What happened in Moletai on Aug. 29, 2016, exceeded the expectations of many people who were familiar with the project. At least 3,000 people in attendance, all by their own will, normal, ordinary people, many young ones, many with children, joined the visiting relatives of the massacred Jews of Malat. There were priests, Franciscan monks, women in the Lithuanian national dresses, high ranking Lithuanian military and soldiers, students, teachers, engineers, in the human river that flooded the streets of the small resort town. In addition to many Israeli flags, there were Polish, Lithuanian, and Latvian flags, too. The President of Lithuania Dalia Gribauskaite attended the ceremony along with Amir Maimon, the Ambassador of Israel in Lithuania and, in a truly thoughtful gesture, the Lithuanian Ambassador to Israel Edwinas Bagdonas was also present. The Lithuanian Minister of Defence was there on behalf of the Lithuanian government, and the Chief of Staff of the Lithuanian Army with a beautiful arrangement of white flowers represented the country’s military force.

In the first row of the March’s column, our good friend, the first president of the post-Soviet Lithuania legendary Vytautas Landsbergis, was marching with his wife in a physically demanding effort. There are rare moments in life when one is deeply proud of one’s friend, and seeing 83-year old Landsbergis and his wife marching in Moletai on Aug. 29, 2016, was the one such fundamentally important moments. Our other dear friend Emanuelis Zingeris was there, and many well-known members of the public as well.

The other people were marching with oversized yellow Stars of David pinned to their clothes. Those were not Jewish people.
A black marble monument had been unveiled by the Ambassador of Israel at the location of that horrific ditch, with so many people queuing quietly and patiently in order to put a stone on the memorial and to light a candle there.

“We are walking this road for them...”

The idea of how the 75th commemoration of the massacre in Moletai had been conducted, the participation of so many different people, the role of the state in the commemoration — all this has created important precedent. It also contributed into what we all, Jews or not, do need essentially: personal connection. We do need it for ourselves, for decency of our life today and tomorrow. During the March, a small girl who got tired along the way, asked her mother: “Why do we have to go so far, mummy?” And her young mother told her, in Russian: “Many years ago, a little girl and her mom, similar to us, were forced to go all the way on this road too. At the end of this road, they were murdered. Today, we are walking the path for them.” And the girl did continue to march bravely despite being quite tired.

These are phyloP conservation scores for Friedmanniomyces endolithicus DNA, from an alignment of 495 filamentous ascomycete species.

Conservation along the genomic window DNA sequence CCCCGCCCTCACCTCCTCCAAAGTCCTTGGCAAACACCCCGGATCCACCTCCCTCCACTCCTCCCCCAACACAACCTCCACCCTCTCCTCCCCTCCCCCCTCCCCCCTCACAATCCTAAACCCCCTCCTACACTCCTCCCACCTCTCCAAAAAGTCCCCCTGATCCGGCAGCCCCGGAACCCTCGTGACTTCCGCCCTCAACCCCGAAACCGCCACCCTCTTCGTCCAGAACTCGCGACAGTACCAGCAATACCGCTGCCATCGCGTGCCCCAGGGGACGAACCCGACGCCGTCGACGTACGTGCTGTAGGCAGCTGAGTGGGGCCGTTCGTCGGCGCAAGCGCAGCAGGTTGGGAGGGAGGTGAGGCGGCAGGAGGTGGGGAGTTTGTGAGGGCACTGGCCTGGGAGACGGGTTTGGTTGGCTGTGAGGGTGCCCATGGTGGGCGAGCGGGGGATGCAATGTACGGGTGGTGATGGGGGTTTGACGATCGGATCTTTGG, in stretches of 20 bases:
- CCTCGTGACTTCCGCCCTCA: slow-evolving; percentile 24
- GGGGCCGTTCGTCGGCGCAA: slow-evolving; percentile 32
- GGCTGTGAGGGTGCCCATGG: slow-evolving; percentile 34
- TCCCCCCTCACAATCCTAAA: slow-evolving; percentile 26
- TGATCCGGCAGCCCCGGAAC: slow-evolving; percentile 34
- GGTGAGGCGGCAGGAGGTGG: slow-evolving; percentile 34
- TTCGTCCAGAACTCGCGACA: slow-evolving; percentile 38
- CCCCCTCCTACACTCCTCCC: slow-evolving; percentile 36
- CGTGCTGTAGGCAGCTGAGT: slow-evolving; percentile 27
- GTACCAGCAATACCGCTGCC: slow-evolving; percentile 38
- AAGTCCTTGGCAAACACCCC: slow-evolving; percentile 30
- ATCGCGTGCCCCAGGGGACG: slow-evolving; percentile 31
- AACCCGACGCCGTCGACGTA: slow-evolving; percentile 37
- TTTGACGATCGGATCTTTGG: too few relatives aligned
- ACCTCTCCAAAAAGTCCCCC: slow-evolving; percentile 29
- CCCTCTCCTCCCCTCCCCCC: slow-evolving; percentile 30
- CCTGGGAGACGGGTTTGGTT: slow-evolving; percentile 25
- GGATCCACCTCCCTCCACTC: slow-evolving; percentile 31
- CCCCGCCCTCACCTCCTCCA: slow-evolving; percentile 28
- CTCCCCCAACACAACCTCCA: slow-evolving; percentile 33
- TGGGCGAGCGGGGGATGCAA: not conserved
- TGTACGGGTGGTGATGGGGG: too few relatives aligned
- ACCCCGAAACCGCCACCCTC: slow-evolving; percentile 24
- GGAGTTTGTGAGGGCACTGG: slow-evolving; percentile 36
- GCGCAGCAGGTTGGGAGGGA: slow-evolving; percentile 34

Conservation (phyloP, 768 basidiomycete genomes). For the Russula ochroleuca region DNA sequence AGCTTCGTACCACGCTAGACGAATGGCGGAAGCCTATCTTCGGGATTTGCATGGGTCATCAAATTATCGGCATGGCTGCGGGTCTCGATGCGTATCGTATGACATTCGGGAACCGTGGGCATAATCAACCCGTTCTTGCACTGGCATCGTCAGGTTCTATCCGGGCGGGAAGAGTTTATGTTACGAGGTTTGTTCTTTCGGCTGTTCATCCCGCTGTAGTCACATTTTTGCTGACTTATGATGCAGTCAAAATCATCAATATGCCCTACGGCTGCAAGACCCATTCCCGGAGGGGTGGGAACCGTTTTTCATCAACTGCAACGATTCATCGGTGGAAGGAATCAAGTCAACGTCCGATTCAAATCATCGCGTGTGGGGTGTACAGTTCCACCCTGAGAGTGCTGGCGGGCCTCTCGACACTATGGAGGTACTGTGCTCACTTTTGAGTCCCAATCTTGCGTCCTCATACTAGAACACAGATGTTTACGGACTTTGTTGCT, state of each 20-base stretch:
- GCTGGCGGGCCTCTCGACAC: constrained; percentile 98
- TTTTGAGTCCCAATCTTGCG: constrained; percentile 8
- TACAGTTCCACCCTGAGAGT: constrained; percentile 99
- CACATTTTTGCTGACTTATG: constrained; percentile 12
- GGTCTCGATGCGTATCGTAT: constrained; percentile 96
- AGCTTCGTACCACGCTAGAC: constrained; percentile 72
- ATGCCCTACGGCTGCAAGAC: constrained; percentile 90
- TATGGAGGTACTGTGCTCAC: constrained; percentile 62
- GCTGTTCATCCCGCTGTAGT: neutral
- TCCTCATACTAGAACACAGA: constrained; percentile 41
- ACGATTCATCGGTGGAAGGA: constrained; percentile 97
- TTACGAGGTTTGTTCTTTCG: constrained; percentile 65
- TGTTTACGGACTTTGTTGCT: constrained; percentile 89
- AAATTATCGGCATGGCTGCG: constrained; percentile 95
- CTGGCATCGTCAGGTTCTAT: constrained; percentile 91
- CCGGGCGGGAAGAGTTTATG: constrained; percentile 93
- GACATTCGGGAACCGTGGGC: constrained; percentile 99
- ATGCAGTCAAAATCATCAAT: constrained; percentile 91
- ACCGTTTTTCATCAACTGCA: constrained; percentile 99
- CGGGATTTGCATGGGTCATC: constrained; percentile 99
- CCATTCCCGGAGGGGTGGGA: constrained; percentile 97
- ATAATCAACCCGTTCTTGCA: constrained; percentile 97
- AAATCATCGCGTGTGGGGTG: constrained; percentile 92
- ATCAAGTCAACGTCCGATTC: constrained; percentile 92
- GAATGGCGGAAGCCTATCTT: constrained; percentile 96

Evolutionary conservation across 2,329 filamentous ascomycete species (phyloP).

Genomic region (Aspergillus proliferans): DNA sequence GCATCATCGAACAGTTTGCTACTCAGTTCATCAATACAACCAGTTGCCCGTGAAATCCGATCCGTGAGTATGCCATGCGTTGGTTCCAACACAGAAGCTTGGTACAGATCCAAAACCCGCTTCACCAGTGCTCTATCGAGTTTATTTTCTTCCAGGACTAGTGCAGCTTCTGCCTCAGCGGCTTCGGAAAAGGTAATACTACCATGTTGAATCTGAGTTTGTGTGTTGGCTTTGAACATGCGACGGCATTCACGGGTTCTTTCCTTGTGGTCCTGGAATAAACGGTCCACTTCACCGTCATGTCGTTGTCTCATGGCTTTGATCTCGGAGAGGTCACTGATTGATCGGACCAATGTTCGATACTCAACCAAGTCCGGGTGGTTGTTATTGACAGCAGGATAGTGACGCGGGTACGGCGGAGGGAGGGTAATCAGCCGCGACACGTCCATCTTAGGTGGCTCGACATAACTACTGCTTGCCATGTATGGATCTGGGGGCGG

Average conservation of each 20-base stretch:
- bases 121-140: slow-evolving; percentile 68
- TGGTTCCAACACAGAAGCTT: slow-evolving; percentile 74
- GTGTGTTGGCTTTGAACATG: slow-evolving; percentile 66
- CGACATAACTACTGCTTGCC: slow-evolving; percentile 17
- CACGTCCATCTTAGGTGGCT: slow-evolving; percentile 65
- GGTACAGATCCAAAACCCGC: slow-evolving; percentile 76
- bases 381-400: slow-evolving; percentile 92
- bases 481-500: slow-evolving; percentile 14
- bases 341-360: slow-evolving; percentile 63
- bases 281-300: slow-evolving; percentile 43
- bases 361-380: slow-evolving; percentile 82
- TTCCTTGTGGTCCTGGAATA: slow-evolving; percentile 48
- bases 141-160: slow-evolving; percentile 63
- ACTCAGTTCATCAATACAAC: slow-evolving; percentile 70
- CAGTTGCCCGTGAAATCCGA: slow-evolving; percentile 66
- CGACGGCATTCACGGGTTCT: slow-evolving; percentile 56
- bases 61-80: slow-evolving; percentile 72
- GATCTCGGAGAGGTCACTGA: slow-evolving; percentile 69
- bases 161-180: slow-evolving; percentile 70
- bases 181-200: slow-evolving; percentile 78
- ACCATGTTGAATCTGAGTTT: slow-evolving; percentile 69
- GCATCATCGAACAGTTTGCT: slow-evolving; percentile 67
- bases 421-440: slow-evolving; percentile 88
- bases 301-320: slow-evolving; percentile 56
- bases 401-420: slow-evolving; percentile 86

Not one of the many young children in that column will forget that experience, not to speak of the very many teenagers and older youth in attendance. And this is the essential part of the March in Moletai.
It has become a memorable, crucially important lesson on the Shoah in real time, by real people, among whom the prevailing majority were non-Jews. The majority of attendants were Lithuanians, but there were people coming from Latvia, Russia, Belarus, Poland, to join the hands with relatives of the victims who did fly in from Israel, South Africa, Mexico, Argentina, Australia, and the USA.

The fact that it has happened 75 years after the massacre, after many years of oblivion, and amidst the complicated context of the attitude towards the Holocaust in Lithuania currently, indicates that it is not “Never Again” which seems to be rather wishful thinking, sadly, but it is “Never Too Late” to learn and to admit. And to put that absolute pain and horror into one’s own heart, Jewish or not, which is the only recipe for decency.

“It is not ‘us’ and ‘them’ any longer...”

I cannot help but compare the March in Moletai with another recent commemoration of the 75th anniversary of another awful crime of the Shoah, the Kielce pogrom in Poland. Despite many efforts to run a representative event of commemoration by those who care, we saw very few people in attendance, mostly the foreign relatives of the survivors of that absolutely black page of Polish Holocaust history. Present there was just one low ranking official from the administration of the president of Poland who did not say a word at the small, short, extremely sad, and almost non-existent ceremony. On the very same day of that utterly shameful episode, the minister of education of Poland made herself internationally infamous calling a very well-known and documented factual side of that pogrom in Kielce “a matter of opinion” on Polish TV, to the visible shock of the presenter.

For some reason, the acting Polish authorities very persistently neglect the core element in the current perception of the Holocaust and post-Holocaust legacy: that the truth about that terrible, relatively recent past is badly needed for societies in which both the war crimes and moral atrocities were committed.
Back in Lithuania, the March of Living in Moletai has been true to its name, and it is really encouraging. Among the comments on my first reaction to the March, there has been one from a young Lithuanian journalist who is interested in history and its lessons: “This is a historic day. From today one, it is ‘us’ in Lithuania, and not anymore ‘us’ against ‘them.’” I personally find this kind of development precious.

Dr Inna Rogatchi is a writer, scholar, filmmaker, and public figure, co-founder and president of The Rogatchi Foundation — She is the author of internationally acclaimed The Lessons of Survival film on Simon Wiesenthal — — a series of historical analyses on Raoul Wallenberg, and of the forthcoming book on the Post-Holocaust Legacy and its Challenges.